New Compound Shows Promise in Healing Nerve Damage and Promoting Regeneration, Scientists Say


A breakthrough study published in the journal Nature reveals the discovery of a new chemical compound that may hold the key to healing nerve damage and potentially reversing paralysis caused by such injuries. The compound, named 1938, was developed through a collaborative effort between scientists from University College London, the Medical Research Council Laboratory of Molecular Biology in Cambridge, and pharmaceutical company AstraZeneca.

Researchers conducted extensive screenings of thousands of molecules in search of one that could activate crucial biological mechanisms responsible for controlling cellular functions. The compound 1938 was found to activate an enzyme called phosphoinositide 3-kinase (PI3K), which plays a vital role in cell growth and various processes like wound healing. Remarkably, when introduced to lab-grown nerve cells, 1938 significantly increased the growth of nerve cells. In tests conducted on rats with nerve injuries, the compound exhibited promising results by promoting recovery and restoring motor function, suggesting the potential for nerve regeneration. Additionally, early animal studies demonstrated that the compound provided protection against heart damage following traumatic events such as heart attacks. Normally, these events lead to the formation of dead tissue, which can cause long-term issues even after blood flow is restored.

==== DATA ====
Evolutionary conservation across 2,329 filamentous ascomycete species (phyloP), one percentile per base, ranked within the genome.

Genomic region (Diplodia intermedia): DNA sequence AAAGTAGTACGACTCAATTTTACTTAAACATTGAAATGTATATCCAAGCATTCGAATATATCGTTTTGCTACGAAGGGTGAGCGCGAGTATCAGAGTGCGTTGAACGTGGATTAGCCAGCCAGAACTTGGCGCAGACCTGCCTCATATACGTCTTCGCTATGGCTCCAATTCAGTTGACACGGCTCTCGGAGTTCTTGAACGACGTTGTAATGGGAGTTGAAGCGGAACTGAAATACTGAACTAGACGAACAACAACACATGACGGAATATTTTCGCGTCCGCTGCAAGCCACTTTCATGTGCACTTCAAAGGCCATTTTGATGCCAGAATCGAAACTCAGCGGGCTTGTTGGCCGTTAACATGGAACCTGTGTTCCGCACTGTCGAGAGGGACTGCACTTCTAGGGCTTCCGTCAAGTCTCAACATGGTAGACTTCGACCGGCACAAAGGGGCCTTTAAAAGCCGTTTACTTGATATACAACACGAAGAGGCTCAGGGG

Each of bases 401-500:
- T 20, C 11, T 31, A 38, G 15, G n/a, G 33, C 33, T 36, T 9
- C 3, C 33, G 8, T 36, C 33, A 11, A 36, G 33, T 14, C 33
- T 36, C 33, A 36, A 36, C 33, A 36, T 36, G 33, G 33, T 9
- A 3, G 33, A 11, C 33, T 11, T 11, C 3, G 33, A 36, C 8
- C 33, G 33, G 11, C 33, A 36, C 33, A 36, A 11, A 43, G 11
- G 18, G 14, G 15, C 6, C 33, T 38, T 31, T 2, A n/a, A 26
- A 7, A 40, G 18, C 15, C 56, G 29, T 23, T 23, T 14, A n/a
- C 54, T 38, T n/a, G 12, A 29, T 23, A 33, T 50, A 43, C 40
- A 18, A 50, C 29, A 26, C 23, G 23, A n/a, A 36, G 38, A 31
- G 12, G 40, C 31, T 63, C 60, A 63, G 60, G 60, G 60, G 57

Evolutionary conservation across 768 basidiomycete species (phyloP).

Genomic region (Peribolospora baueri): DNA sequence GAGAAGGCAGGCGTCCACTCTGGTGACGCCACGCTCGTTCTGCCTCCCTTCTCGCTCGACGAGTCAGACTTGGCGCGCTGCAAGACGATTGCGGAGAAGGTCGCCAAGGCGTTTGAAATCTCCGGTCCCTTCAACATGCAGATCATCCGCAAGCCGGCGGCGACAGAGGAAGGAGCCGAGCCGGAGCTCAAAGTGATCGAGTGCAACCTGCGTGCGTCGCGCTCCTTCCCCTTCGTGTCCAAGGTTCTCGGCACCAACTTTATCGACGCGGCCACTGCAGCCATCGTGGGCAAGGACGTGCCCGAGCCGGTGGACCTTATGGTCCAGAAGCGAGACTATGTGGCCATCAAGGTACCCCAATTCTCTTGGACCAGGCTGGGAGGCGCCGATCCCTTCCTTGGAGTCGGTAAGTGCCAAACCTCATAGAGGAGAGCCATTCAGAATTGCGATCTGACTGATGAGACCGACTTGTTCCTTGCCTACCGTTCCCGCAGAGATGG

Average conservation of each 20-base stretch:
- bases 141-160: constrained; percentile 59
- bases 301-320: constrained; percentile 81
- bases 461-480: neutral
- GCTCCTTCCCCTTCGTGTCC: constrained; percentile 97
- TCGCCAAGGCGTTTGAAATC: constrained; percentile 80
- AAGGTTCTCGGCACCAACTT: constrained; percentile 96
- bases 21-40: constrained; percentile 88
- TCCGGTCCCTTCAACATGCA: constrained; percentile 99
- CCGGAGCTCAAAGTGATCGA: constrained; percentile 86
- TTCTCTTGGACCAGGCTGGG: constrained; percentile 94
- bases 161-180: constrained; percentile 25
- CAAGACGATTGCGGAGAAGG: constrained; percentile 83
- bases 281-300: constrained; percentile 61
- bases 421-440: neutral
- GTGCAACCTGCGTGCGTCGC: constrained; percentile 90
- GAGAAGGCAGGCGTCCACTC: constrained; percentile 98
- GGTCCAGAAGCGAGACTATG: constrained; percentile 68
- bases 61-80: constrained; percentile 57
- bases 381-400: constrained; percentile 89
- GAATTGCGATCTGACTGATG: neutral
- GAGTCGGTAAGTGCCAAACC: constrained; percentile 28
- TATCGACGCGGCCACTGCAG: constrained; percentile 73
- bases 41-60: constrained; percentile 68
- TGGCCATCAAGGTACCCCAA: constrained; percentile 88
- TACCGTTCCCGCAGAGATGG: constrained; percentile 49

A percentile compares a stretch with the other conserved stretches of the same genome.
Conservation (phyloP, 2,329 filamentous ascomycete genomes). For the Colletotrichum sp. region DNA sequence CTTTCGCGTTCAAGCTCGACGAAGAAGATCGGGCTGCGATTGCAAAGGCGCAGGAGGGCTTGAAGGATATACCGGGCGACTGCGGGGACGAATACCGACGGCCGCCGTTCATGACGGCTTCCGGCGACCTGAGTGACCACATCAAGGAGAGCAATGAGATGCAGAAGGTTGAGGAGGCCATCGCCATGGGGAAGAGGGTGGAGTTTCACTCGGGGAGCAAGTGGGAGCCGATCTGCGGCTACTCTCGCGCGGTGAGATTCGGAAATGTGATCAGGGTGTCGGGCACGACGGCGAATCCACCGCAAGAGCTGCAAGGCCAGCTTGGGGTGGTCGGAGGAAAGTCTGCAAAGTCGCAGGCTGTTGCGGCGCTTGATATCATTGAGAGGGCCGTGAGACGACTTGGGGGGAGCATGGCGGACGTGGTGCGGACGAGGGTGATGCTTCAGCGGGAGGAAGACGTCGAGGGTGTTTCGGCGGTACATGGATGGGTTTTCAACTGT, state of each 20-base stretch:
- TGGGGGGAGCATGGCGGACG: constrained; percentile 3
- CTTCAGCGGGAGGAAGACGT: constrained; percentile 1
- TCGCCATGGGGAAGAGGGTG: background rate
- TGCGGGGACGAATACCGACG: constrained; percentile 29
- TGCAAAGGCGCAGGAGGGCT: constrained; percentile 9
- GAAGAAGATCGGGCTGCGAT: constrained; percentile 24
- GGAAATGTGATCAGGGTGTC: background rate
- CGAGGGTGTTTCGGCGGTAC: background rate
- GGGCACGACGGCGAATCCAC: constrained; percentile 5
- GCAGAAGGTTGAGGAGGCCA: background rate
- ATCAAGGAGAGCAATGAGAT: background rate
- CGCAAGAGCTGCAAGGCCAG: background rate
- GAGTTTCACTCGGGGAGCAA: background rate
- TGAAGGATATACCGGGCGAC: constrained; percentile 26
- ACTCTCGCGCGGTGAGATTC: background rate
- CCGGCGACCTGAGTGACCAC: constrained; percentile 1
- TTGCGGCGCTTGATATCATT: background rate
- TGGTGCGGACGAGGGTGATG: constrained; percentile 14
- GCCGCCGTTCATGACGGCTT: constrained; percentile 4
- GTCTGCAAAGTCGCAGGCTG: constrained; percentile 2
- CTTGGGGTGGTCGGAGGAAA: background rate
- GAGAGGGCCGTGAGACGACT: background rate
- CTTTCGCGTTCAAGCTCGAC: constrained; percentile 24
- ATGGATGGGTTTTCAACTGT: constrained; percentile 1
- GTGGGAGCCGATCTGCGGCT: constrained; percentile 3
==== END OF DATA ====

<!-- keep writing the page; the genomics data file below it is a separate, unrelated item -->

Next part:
The researchers highlighted the absence of approved medications for nerve regeneration, making drugs that activate PI3K and accelerate nerve regeneration highly desirable. The team is now focused on developing new therapies to address peripheral nerve damage, particularly in severe hand and arm injuries. Furthermore, they aim to explore the potential of PI3K-activating drugs in treating other types of nerve damage, including spinal cord injuries, stroke, and neurodegenerative diseases. While the findings are promising, the researchers emphasize that further extensive research is needed before these potential treatments can be implemented in clinical practice.


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